• Behavior change: If your child feels sick, acts too sleepy, or has a change in mental status/behavior after a day at the pool, take it seriously. The worst thing you can do with a child who may have inhaled water is put them to bed. They need immediate medical care.
  • Vomiting: Vomiting after a day of swimming can be due to waterborne infectious disease (poop in the pool water…), but can also be a sign of severe illness due to dry drowning.

 

Drowning Prevention: Information for Parents

Drowning is a leading cause of death among children, including infants and toddlers. Most infant drowning’s occur in bathtubs and buckets. Toddlers between one and four years most commonly drown in swimming pools. However, many children in this age group drown in ponds, rivers, and lakes. Children older than five years old are most likely to drown in rivers and lakes, but this varies from one area of the country to another. It is important to know that children can drown in even one inch of water.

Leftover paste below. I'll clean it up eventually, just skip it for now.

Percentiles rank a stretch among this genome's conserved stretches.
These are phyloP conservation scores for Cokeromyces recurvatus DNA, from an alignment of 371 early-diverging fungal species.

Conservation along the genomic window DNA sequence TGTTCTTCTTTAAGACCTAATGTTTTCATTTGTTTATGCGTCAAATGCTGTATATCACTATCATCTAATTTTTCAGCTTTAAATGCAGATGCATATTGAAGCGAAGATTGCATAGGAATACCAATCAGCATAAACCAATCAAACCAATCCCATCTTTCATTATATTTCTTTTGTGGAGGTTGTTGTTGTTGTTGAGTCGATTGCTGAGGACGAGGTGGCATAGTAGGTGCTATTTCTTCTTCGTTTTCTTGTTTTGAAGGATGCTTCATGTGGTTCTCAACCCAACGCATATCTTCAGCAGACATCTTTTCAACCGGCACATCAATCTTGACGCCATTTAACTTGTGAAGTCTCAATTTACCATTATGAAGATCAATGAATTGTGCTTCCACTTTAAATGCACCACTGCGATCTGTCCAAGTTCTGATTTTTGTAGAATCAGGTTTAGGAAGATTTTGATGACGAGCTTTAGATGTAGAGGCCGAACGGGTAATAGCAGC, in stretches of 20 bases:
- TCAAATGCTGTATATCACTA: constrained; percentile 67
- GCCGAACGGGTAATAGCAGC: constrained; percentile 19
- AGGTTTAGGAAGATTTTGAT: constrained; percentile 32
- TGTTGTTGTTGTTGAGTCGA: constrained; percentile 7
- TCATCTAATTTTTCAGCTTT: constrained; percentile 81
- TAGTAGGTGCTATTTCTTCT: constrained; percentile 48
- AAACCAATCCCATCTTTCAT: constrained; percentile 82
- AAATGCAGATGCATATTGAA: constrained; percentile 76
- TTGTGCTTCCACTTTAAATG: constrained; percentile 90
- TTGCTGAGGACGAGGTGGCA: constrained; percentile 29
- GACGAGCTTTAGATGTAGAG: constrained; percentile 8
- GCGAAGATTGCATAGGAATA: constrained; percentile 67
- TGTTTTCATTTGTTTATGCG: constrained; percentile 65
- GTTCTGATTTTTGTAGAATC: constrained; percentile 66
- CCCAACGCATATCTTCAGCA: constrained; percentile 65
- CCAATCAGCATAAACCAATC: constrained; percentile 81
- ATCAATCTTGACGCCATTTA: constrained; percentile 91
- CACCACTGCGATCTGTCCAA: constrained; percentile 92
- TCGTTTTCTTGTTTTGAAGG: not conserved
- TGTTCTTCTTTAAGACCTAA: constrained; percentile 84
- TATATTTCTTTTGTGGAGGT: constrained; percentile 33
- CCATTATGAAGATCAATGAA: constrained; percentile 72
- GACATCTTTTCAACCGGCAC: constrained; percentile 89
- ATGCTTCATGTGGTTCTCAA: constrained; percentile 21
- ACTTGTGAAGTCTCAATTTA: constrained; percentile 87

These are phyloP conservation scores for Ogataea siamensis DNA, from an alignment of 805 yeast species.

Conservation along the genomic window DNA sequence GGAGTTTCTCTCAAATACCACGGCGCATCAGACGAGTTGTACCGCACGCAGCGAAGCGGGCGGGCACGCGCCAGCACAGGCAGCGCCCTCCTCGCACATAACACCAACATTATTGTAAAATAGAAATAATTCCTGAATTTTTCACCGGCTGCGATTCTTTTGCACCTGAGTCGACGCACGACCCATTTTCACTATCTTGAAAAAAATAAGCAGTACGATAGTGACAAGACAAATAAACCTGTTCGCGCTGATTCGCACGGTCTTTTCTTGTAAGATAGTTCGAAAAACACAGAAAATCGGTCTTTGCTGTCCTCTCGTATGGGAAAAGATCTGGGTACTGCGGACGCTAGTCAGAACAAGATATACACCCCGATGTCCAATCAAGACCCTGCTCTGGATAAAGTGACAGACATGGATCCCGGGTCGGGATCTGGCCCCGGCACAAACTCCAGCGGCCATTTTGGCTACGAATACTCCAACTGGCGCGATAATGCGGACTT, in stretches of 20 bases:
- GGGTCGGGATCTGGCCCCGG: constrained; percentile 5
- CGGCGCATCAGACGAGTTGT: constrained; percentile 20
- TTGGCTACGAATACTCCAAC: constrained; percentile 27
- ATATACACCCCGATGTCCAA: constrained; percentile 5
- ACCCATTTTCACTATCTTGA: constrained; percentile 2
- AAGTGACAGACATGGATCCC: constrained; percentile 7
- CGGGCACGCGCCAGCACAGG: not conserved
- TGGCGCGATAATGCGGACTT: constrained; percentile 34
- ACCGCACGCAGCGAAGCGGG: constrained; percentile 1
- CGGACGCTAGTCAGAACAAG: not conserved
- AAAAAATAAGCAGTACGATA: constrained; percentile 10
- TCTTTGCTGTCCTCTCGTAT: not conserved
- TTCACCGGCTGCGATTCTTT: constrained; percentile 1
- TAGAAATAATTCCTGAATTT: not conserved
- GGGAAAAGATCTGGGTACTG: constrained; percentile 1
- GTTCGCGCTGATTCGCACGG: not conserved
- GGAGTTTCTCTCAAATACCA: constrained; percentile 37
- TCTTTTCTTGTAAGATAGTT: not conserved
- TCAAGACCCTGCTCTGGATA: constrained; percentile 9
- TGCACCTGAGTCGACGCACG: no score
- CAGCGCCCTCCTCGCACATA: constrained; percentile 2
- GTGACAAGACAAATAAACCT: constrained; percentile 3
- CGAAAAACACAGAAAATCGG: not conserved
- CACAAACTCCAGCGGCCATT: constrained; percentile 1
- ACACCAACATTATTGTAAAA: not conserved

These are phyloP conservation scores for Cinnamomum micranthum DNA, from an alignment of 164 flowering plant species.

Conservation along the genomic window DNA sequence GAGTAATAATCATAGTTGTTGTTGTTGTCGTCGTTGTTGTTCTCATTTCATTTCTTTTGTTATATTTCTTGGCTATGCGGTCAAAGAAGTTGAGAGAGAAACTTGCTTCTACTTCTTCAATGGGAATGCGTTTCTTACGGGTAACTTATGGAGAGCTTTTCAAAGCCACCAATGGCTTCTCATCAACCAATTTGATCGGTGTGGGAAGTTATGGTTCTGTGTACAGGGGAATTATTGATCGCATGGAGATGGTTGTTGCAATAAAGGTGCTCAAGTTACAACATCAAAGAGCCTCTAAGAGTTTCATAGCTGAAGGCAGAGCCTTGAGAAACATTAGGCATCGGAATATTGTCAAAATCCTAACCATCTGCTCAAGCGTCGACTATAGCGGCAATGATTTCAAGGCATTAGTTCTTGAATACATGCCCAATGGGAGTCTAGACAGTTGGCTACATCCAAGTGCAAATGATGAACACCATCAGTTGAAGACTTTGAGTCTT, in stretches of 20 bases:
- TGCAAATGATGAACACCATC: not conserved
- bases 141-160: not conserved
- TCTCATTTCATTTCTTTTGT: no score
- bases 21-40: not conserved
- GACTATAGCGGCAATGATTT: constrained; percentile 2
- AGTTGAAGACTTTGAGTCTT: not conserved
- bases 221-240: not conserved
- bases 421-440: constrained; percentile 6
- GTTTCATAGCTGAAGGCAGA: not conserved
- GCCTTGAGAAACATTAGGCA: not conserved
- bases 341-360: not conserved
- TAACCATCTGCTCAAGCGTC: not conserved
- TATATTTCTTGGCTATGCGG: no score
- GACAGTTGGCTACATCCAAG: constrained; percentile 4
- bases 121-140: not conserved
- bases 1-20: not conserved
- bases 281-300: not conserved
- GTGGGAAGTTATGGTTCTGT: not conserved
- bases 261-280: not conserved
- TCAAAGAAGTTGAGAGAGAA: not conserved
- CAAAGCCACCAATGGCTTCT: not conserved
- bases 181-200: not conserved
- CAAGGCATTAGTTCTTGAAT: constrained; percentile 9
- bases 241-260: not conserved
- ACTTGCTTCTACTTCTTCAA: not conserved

Drowning refers to death that occurs in this way. When a child is rescued before death, the episode is called a nonfatal drowning.

What You Should Do in a Drowning Emergency:

  • Get your child out of the water immediately, then check to see if she is breathing on her own. If she is not, begin CPR immediately.
  • If someone else is present, send him or her to call for emergency medical help, but don’t spend precious moments looking for someone, and don’t waste time trying to drain water from your child’s lungs.
  • Concentrate instead on giving her rescue breathing and CPR until she is breathing on her own. Vomiting of swallowed water is very likely during CPR.
  • Only when the child’s breathing has resumed should you stop and seek emergency help. Call 911. Once the paramedics arrive, they will administer oxygen and continue CPR if necessary.

Medical Exam Needed for Any Child Close to Drowning

Any child who has come close to drowning should be given a complete medical examination, even if she seems all right. If she stopped breathing, inhaled water, or lost consciousness, she should remain under medical observation for at least twenty-four hours to be sure there is no damage to her respiratory or nervous system.

Child Recovery from a Nonfatal Downing